Pervasive gene flow across critical habitat for four narrowly endemic, sympatric taxa

Citation

Material Information

Title:
Pervasive gene flow across critical habitat for four narrowly endemic, sympatric taxa
Series Title:
Freshwater Biology
Creator:
Lucas, Lauren K.
Gompert, Zachariah
Gibson, J. Randy
Bell, Katherine L.
Buerkle, C. Alex
Nice, Chris C.
Publisher:
John Wiley & Sons Ltd
Publication Date:
Language:
English

Subjects

Subjects / Keywords:
Approximate Bayesian Computation ( local )
Aquatic Invertebrate ( local )
Endangered Species ( local )
Genotyping By Sequencing ( local )
Neotenic Salamander ( local )
Genre:
serial ( sobekcm )

Notes

Abstract:
1. We studied genetic variation in four endangered animal taxa in the largest freshwater spring complex in the southwestern U.S.A., Comal Springs (TX): Eurycea salamanders, Heterelmis riffle beetles, Stygobromus amphipods and Stygoparnus dryopid beetles. They inhabit a spring complex with nearly stable conditions, which is threatened by climate change and aquifer withdrawals. The four taxa vary in their habitat affinities and body sizes. 2. We used genotyping‐by‐sequencing to obtain hundreds to thousands of genetic markers to accurately infer the demographic history of the taxa. We used approximate Bayesian computation to test models of gene flow and compare the results among taxa. We also looked for evidence that would suggest local adaptation within the spring complex. 3. An island model (equal gene flow among all subpopulations) was the most probable of the five models tested, and all four taxa had high migration rate estimates. 4. Small numbers of single nucleotide polymorphisms (SNPs) in each taxon tested were associated with environmental conditions and provide some evidence for potential local adaptation to slightly variable conditions across habitat patches within Comal Springs. 5. We discuss how the results of this study can add to the habitat conservation plan for Comal Springs. If part of the spring system dries, migrants may recolonise from elsewhere within the spring complex. However, genetic variants affecting survival in particular habitat patches could be lost during such droughts.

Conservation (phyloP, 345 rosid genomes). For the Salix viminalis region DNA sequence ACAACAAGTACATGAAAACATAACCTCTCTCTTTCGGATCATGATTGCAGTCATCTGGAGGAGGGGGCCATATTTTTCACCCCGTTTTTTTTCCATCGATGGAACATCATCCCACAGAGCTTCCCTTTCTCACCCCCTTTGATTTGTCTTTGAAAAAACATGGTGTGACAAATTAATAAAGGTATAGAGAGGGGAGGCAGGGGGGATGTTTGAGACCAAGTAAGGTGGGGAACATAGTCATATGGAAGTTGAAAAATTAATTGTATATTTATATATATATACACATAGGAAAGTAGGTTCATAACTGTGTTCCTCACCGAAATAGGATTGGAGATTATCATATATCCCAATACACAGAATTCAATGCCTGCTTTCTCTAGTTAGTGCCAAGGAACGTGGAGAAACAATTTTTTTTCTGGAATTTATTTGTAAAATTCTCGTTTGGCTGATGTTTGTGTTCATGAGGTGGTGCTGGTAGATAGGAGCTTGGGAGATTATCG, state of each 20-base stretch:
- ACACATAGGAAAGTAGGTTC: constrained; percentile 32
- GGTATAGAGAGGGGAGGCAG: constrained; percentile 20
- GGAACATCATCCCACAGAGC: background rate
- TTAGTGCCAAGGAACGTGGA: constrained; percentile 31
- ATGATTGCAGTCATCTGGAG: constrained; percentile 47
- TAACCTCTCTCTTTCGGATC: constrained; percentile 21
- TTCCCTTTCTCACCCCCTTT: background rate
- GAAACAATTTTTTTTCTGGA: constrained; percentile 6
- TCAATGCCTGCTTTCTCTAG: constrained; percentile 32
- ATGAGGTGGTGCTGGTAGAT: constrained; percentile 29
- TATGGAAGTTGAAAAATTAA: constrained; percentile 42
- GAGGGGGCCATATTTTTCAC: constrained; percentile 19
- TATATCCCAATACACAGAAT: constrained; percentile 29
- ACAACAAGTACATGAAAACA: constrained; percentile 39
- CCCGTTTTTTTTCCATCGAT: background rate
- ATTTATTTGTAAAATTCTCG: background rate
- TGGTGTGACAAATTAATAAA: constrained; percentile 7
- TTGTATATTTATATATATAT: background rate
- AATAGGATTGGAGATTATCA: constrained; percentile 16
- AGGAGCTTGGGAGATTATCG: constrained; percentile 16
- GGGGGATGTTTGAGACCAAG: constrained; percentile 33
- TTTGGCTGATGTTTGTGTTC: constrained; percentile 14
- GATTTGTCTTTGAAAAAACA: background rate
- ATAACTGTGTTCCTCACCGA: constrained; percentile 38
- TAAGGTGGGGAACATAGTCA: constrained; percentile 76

Original Version:
Freshwater Biology, Vol. 61, no. 6 (2016-04-06).

Record Information

Source Institution:
University of South Florida Library
Holding Location:
University of South Florida
Rights Management:
This object is protected by copyright, and is made available here for research and educational purposes. Permission to reuse, publish, or reproduce the object beyond the bounds of Fair Use or other exemptions to copyright law must be obtained from the copyright holder.

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